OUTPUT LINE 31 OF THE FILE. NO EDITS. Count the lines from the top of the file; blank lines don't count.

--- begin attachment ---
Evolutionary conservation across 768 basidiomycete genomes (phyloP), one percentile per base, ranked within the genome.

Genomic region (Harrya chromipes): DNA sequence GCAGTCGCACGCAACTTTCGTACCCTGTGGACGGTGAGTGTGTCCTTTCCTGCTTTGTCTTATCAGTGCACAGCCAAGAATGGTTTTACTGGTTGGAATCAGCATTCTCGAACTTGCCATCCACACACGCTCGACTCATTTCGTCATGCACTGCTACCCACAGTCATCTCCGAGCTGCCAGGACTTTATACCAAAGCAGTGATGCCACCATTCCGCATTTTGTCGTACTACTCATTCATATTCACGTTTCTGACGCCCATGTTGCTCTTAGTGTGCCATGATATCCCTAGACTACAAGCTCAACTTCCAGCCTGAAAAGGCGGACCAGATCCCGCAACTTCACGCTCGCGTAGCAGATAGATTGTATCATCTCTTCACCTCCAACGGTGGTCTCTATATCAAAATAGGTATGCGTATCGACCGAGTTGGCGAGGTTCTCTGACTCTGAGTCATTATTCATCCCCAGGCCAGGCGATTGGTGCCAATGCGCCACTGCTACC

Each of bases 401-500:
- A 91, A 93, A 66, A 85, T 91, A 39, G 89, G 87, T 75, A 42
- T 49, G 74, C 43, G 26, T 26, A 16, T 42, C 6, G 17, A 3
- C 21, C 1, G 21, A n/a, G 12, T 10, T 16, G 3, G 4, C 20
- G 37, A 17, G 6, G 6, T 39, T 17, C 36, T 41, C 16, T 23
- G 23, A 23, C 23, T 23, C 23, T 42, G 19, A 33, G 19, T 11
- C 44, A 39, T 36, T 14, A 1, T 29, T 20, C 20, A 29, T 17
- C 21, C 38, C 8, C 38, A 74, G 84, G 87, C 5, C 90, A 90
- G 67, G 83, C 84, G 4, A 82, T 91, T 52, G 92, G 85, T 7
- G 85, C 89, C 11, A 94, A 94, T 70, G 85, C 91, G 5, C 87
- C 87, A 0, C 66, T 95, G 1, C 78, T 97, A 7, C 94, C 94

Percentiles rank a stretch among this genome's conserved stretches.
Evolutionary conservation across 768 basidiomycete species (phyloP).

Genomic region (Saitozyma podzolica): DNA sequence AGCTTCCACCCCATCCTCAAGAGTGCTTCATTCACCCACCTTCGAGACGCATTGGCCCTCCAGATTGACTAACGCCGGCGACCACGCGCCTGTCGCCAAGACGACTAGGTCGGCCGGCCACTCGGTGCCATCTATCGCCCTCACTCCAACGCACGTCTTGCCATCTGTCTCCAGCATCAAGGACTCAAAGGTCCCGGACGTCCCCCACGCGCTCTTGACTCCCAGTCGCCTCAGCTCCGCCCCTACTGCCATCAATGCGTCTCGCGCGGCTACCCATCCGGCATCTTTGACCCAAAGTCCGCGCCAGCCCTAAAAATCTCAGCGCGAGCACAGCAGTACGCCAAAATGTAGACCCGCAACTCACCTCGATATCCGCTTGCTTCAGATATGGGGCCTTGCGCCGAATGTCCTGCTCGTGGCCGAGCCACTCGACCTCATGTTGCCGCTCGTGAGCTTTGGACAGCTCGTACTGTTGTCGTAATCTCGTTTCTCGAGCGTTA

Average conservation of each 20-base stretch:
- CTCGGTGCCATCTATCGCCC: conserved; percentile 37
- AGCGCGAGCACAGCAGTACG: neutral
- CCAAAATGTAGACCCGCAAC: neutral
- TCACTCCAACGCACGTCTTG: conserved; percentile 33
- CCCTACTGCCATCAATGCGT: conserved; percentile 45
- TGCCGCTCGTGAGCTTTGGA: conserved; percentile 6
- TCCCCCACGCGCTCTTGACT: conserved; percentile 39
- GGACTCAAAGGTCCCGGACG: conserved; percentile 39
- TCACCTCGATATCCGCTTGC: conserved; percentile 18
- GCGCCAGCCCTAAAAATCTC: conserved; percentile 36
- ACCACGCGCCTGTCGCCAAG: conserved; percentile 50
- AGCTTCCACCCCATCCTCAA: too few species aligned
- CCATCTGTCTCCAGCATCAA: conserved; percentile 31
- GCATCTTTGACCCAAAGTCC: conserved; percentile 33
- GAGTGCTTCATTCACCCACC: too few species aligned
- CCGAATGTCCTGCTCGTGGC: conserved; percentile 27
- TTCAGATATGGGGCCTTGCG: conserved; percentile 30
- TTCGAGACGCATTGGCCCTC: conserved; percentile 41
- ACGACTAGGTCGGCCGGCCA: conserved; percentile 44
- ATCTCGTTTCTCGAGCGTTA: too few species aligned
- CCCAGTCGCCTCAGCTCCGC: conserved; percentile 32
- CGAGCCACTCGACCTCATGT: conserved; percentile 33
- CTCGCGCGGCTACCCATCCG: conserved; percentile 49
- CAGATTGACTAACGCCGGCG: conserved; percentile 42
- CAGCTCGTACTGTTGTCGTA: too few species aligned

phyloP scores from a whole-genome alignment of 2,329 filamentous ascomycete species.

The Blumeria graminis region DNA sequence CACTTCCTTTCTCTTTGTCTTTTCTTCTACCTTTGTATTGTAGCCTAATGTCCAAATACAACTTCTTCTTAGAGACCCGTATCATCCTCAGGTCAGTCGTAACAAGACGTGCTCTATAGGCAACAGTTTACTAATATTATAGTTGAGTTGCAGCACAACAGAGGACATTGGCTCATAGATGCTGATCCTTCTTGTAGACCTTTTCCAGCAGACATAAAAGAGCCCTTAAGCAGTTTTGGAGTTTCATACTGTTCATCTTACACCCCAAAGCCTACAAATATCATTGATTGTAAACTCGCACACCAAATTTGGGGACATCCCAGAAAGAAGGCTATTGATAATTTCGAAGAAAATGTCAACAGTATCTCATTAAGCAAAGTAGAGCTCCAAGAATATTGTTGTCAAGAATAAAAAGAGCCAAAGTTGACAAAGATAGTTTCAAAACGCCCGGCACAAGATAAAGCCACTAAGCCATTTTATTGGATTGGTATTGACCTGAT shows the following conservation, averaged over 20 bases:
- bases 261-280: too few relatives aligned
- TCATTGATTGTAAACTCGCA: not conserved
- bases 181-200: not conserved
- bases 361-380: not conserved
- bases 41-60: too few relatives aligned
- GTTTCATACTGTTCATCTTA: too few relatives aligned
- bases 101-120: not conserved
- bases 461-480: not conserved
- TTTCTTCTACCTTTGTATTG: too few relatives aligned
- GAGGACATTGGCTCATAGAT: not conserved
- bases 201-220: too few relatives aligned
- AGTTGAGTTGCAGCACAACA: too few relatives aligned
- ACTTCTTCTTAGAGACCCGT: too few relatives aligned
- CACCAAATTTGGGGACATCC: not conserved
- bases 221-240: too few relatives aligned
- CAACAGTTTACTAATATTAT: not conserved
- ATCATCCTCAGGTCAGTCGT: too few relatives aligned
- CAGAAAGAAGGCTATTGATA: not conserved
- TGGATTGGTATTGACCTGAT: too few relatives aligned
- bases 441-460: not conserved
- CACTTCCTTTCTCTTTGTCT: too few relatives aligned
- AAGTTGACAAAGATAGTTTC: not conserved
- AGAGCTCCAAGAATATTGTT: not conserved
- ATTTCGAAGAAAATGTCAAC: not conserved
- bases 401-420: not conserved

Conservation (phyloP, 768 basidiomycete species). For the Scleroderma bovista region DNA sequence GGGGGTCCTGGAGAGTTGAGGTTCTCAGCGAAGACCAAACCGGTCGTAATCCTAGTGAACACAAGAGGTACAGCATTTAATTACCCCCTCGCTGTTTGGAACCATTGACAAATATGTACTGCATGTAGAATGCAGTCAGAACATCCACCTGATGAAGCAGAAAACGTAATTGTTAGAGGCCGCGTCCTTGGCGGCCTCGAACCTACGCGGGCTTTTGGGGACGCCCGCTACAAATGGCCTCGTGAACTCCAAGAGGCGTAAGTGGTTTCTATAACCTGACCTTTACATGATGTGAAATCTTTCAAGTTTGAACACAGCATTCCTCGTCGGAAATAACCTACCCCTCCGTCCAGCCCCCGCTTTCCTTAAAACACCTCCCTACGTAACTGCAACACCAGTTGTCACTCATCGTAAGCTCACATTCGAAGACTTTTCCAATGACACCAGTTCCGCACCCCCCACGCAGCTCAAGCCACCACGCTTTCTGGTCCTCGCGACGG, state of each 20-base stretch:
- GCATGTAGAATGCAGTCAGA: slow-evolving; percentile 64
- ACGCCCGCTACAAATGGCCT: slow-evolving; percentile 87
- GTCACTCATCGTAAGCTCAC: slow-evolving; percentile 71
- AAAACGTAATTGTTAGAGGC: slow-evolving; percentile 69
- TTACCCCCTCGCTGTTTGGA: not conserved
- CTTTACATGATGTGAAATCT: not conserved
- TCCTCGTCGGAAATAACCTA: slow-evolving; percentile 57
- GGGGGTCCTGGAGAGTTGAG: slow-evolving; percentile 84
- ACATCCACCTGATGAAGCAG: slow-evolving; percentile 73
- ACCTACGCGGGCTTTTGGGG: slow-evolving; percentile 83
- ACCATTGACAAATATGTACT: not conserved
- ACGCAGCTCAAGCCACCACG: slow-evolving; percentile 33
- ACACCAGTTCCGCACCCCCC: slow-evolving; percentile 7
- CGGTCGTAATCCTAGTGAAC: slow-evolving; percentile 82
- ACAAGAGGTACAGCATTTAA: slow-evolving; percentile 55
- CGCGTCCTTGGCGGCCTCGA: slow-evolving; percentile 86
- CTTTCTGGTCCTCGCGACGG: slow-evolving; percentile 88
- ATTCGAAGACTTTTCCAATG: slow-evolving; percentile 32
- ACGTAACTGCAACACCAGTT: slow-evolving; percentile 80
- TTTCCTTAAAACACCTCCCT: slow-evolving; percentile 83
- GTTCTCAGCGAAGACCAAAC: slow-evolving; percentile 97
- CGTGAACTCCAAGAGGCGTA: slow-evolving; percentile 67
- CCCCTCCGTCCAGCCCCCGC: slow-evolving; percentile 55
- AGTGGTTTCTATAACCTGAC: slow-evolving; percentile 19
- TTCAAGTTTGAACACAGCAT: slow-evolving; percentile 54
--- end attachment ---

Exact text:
- GCATCTTTGACCCAAAGTCC: conserved; percentile 33